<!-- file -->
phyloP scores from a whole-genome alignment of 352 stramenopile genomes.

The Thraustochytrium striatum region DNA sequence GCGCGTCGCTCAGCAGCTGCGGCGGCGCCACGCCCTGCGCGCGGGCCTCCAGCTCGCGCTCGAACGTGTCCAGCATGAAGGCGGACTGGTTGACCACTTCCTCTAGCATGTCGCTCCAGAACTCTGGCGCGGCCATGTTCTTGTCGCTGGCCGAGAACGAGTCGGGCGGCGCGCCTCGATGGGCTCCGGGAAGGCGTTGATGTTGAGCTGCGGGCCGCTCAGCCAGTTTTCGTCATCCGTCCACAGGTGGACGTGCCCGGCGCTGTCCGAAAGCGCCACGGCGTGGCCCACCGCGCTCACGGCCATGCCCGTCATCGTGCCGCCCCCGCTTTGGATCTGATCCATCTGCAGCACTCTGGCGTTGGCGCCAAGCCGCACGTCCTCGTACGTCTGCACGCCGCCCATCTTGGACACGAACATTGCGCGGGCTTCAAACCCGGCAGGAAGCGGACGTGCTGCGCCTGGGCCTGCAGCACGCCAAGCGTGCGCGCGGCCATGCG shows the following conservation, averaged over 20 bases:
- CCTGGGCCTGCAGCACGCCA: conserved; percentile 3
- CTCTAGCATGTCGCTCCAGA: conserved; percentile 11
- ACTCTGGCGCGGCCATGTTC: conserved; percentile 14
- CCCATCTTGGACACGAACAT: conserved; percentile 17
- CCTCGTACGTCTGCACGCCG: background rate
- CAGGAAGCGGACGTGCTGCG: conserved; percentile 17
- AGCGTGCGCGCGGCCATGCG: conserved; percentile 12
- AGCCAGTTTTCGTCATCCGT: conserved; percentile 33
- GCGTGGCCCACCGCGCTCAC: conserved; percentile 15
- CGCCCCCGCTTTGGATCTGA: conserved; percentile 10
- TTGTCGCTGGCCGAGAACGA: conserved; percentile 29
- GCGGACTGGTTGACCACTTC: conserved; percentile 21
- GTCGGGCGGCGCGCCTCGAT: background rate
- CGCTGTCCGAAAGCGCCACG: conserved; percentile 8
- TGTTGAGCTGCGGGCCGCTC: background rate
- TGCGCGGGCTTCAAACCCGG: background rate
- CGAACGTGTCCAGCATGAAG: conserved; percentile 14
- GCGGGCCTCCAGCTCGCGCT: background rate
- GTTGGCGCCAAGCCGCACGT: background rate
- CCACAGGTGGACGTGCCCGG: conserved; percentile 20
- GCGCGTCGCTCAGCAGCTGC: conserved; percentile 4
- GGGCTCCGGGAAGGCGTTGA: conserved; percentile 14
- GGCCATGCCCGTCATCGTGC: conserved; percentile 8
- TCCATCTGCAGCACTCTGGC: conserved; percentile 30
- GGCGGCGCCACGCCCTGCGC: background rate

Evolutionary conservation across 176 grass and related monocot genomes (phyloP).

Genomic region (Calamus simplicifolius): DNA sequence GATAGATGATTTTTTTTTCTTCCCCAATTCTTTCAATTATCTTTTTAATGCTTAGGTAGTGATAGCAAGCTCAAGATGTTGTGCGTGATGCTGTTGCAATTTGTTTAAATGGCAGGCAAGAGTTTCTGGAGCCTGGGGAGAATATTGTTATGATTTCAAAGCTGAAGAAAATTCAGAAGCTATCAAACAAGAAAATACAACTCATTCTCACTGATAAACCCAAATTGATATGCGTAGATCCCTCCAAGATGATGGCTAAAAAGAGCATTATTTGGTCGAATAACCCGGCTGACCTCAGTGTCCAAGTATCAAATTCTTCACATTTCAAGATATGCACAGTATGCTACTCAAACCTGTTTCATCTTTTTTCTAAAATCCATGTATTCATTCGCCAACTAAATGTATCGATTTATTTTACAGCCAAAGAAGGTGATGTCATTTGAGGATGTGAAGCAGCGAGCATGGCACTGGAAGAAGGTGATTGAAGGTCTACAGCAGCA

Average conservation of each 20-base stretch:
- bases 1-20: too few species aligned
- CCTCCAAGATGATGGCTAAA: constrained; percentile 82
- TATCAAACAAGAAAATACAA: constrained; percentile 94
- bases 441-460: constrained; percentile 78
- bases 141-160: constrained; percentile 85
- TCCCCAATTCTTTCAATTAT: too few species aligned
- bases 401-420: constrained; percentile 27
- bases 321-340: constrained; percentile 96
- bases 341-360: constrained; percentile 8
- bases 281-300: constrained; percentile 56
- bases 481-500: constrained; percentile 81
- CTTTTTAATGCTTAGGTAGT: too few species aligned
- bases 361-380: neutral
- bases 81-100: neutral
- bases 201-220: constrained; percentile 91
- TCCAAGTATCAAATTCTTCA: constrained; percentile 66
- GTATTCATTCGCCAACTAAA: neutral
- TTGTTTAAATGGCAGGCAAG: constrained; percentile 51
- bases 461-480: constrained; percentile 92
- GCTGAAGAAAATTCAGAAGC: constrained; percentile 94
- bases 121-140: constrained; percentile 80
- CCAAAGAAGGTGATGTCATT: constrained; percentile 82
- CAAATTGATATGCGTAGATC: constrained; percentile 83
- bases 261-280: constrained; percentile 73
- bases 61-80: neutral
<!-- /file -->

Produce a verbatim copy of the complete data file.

phyloP scores from a whole-genome alignment of 352 stramenopile genomes.

The Thraustochytrium striatum region DNA sequence GCGCGTCGCTCAGCAGCTGCGGCGGCGCCACGCCCTGCGCGCGGGCCTCCAGCTCGCGCTCGAACGTGTCCAGCATGAAGGCGGACTGGTTGACCACTTCCTCTAGCATGTCGCTCCAGAACTCTGGCGCGGCCATGTTCTTGTCGCTGGCCGAGAACGAGTCGGGCGGCGCGCCTCGATGGGCTCCGGGAAGGCGTTGATGTTGAGCTGCGGGCCGCTCAGCCAGTTTTCGTCATCCGTCCACAGGTGGACGTGCCCGGCGCTGTCCGAAAGCGCCACGGCGTGGCCCACCGCGCTCACGGCCATGCCCGTCATCGTGCCGCCCCCGCTTTGGATCTGATCCATCTGCAGCACTCTGGCGTTGGCGCCAAGCCGCACGTCCTCGTACGTCTGCACGCCGCCCATCTTGGACACGAACATTGCGCGGGCTTCAAACCCGGCAGGAAGCGGACGTGCTGCGCCTGGGCCTGCAGCACGCCAAGCGTGCGCGCGGCCATGCG shows the following conservation, averaged over 20 bases:
- CCTGGGCCTGCAGCACGCCA: conserved; percentile 3
- CTCTAGCATGTCGCTCCAGA: conserved; percentile 11
- ACTCTGGCGCGGCCATGTTC: conserved; percentile 14
- CCCATCTTGGACACGAACAT: conserved; percentile 17
- CCTCGTACGTCTGCACGCCG: background rate
- CAGGAAGCGGACGTGCTGCG: conserved; percentile 17
- AGCGTGCGCGCGGCCATGCG: conserved; percentile 12
- AGCCAGTTTTCGTCATCCGT: conserved; percentile 33
- GCGTGGCCCACCGCGCTCAC: conserved; percentile 15
- CGCCCCCGCTTTGGATCTGA: conserved; percentile 10
- TTGTCGCTGGCCGAGAACGA: conserved; percentile 29
- GCGGACTGGTTGACCACTTC: conserved; percentile 21
- GTCGGGCGGCGCGCCTCGAT: background rate
- CGCTGTCCGAAAGCGCCACG: conserved; percentile 8
- TGTTGAGCTGCGGGCCGCTC: background rate
- TGCGCGGGCTTCAAACCCGG: background rate
- CGAACGTGTCCAGCATGAAG: conserved; percentile 14
- GCGGGCCTCCAGCTCGCGCT: background rate
- GTTGGCGCCAAGCCGCACGT: background rate
- CCACAGGTGGACGTGCCCGG: conserved; percentile 20
- GCGCGTCGCTCAGCAGCTGC: conserved; percentile 4
- GGGCTCCGGGAAGGCGTTGA: conserved; percentile 14
- GGCCATGCCCGTCATCGTGC: conserved; percentile 8
- TCCATCTGCAGCACTCTGGC: conserved; percentile 30
- GGCGGCGCCACGCCCTGCGC: background rate

Evolutionary conservation across 176 grass and related monocot genomes (phyloP).

Genomic region (Calamus simplicifolius): DNA sequence GATAGATGATTTTTTTTTCTTCCCCAATTCTTTCAATTATCTTTTTAATGCTTAGGTAGTGATAGCAAGCTCAAGATGTTGTGCGTGATGCTGTTGCAATTTGTTTAAATGGCAGGCAAGAGTTTCTGGAGCCTGGGGAGAATATTGTTATGATTTCAAAGCTGAAGAAAATTCAGAAGCTATCAAACAAGAAAATACAACTCATTCTCACTGATAAACCCAAATTGATATGCGTAGATCCCTCCAAGATGATGGCTAAAAAGAGCATTATTTGGTCGAATAACCCGGCTGACCTCAGTGTCCAAGTATCAAATTCTTCACATTTCAAGATATGCACAGTATGCTACTCAAACCTGTTTCATCTTTTTTCTAAAATCCATGTATTCATTCGCCAACTAAATGTATCGATTTATTTTACAGCCAAAGAAGGTGATGTCATTTGAGGATGTGAAGCAGCGAGCATGGCACTGGAAGAAGGTGATTGAAGGTCTACAGCAGCA

Average conservation of each 20-base stretch:
- bases 1-20: too few species aligned
- CCTCCAAGATGATGGCTAAA: constrained; percentile 82
- TATCAAACAAGAAAATACAA: constrained; percentile 94
- bases 441-460: constrained; percentile 78
- bases 141-160: constrained; percentile 85
- TCCCCAATTCTTTCAATTAT: too few species aligned
- bases 401-420: constrained; percentile 27
- bases 321-340: constrained; percentile 96
- bases 341-360: constrained; percentile 8
- bases 281-300: constrained; percentile 56
- bases 481-500: constrained; percentile 81
- CTTTTTAATGCTTAGGTAGT: too few species aligned
- bases 361-380: neutral
- bases 81-100: neutral
- bases 201-220: constrained; percentile 91
- TCCAAGTATCAAATTCTTCA: constrained; percentile 66
- GTATTCATTCGCCAACTAAA: neutral
- TTGTTTAAATGGCAGGCAAG: constrained; percentile 51
- bases 461-480: constrained; percentile 92
- GCTGAAGAAAATTCAGAAGC: constrained; percentile 94
- bases 121-140: constrained; percentile 80
- CCAAAGAAGGTGATGTCATT: constrained; percentile 82
- CAAATTGATATGCGTAGATC: constrained; percentile 83
- bases 261-280: constrained; percentile 73
- bases 61-80: neutral